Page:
Ebixa blocks the effects of the chemical glutamate that is a neurotransmitter. This sends signals to the nerve cells in the brain to create and retrieve memories. Glutamate helps the neurons (nerve cells) to communicate with each other and allow the memory part of the brain to function correctly.
However, sometimes there is an excess of glutamate which can kill the nerve cells. This is a cause of Alzheimer’s disease. Ebixa can help prevent excess glutamate forming and causing damage. It cannot cure the symptoms that cause memory loss, but it can help slow them down.
Glutamate is also found in foods that contain protein, such as fish and eggs, and in certain fruit and vegetables, such as bananas, avocadoes and tomatoes.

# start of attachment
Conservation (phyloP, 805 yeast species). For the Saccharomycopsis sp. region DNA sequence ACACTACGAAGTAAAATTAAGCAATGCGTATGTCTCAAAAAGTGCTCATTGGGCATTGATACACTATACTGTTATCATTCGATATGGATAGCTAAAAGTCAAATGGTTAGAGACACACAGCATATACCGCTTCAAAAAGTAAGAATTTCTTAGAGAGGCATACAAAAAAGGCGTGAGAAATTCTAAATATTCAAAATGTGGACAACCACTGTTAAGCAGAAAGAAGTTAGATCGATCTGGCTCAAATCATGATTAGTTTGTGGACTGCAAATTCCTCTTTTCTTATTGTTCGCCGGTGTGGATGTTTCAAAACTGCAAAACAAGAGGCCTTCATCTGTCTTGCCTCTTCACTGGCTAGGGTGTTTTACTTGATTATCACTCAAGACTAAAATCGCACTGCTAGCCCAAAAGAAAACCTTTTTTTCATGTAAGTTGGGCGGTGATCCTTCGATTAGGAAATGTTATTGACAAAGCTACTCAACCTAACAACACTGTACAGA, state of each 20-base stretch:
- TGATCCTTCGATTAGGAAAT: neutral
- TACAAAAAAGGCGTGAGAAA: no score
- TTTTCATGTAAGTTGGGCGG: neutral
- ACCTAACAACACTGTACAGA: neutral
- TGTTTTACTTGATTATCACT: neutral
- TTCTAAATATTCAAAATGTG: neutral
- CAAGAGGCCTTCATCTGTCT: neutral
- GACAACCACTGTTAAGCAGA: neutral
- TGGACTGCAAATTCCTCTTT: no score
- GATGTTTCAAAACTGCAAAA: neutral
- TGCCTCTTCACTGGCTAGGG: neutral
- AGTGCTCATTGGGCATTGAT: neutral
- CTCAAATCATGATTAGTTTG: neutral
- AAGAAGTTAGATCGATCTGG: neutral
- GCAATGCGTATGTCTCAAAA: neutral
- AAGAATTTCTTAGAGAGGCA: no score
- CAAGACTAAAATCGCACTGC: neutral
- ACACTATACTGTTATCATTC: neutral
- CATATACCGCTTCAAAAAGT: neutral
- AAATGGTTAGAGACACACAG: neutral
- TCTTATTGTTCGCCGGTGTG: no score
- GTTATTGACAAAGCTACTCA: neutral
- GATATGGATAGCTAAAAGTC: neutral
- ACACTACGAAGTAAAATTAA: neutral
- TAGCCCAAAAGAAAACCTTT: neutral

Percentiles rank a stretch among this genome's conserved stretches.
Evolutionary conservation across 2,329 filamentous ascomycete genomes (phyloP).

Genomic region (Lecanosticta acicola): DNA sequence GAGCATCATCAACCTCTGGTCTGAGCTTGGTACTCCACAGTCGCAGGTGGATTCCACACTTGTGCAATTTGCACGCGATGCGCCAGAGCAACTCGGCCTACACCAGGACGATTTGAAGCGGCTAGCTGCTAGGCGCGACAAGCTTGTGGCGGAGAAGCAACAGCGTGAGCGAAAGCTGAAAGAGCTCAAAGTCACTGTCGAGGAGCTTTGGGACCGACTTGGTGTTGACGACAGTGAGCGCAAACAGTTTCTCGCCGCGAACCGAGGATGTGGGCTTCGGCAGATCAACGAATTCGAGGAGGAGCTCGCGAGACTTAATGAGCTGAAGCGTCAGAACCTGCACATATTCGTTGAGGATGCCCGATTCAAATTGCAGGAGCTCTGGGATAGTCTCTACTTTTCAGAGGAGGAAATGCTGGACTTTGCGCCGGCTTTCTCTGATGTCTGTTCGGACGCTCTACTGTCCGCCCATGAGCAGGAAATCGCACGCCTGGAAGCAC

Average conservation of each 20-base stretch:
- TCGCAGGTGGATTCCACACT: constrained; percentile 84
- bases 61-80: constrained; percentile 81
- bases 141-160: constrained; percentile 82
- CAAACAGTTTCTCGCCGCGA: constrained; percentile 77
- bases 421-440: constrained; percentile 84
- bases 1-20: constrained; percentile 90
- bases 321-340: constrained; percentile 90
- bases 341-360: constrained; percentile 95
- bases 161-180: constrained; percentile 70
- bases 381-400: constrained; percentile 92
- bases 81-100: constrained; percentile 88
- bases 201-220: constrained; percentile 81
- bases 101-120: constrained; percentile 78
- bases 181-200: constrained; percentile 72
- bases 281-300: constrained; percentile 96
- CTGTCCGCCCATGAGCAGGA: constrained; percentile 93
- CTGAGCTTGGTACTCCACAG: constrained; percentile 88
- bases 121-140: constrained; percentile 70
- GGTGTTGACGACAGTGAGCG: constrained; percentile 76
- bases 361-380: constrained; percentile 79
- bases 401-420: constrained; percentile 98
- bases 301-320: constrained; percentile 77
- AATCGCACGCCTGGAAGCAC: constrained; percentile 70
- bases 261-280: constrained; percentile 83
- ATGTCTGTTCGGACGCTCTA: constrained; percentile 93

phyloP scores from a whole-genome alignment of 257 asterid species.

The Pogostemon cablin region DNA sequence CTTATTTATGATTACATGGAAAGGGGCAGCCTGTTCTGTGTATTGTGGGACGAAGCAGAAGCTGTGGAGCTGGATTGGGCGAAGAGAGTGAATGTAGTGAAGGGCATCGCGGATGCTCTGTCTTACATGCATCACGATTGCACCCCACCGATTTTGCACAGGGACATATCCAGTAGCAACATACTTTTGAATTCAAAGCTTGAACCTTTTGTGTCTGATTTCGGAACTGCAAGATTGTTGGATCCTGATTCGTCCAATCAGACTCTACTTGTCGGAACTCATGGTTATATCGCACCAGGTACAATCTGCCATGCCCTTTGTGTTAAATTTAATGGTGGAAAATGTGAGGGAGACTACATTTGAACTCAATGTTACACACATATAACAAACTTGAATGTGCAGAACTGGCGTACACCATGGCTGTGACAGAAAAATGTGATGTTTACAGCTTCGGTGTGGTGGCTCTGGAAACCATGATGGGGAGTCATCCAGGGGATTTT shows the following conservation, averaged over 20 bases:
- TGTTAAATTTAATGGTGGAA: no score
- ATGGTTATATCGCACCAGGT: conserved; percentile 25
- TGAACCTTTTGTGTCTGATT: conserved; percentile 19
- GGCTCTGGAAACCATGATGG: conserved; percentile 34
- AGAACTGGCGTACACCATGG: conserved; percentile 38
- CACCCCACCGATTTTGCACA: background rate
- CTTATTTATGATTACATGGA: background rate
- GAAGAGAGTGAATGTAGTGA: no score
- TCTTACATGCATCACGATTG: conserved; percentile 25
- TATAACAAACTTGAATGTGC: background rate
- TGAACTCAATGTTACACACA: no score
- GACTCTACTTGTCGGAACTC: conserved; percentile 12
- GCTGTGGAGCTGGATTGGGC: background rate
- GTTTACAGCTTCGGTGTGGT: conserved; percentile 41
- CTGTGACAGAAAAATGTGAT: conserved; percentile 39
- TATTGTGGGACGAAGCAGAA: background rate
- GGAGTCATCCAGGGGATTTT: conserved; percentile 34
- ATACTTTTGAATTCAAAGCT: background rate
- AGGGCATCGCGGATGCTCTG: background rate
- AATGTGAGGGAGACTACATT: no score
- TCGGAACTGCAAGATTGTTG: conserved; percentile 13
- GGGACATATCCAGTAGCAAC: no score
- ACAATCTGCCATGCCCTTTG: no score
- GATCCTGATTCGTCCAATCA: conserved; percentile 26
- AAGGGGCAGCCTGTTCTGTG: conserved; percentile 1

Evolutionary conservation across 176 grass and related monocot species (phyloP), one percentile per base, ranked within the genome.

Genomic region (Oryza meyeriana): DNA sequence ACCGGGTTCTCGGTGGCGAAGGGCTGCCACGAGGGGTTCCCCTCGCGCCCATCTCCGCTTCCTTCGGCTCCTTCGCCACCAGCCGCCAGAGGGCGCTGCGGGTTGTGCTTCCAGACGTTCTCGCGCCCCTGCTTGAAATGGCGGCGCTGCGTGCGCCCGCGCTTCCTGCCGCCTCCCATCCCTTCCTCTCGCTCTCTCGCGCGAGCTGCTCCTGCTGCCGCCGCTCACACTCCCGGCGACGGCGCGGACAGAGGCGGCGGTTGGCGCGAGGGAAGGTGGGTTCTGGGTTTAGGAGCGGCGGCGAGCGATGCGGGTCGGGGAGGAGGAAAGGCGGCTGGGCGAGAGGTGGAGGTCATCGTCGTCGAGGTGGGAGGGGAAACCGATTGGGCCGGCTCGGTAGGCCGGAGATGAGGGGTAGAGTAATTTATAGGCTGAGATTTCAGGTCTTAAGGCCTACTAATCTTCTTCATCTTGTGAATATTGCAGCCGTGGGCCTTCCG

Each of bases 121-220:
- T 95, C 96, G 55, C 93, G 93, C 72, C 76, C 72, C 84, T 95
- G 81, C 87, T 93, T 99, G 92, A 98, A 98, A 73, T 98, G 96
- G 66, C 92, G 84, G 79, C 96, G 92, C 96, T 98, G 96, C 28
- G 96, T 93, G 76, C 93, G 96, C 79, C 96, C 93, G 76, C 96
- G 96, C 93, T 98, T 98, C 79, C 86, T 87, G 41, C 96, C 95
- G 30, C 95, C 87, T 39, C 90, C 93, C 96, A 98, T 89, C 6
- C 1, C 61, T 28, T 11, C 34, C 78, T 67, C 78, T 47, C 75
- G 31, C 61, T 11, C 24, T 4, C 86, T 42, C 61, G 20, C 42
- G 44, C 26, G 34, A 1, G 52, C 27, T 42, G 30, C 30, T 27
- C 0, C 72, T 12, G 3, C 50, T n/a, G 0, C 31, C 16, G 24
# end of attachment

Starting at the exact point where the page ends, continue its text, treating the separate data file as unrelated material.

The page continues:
Ebixa may also be prescribed by a doctor to take with other medications to help the concentration and memory problems associated with Alzheimer’s disease, which are known as cholinesterase inhibitors. These prevent the breakdown of another substance in the brain that is known as acetylcholine, which facilitates how the memory works.
If dementia is suspected it is important to get an early diagnosis as there could be an underlying condition that might be causing the symptoms. There is a difference between forgetting things as we get older and the symptoms that might be behind a form of dementia. Some of the warning signs that a person may be developing dementia include:
- Frequently forgetting things short-term, such as birthdays, names, where items have been put;
- Not knowing what time of day it is and the correct times to eat, go to bed, get up etc.;
- A general sense of confusion and not understanding what is happening;
- Not wanting to carry out normal activities such as reading, walking, watching TV, gardening etc.;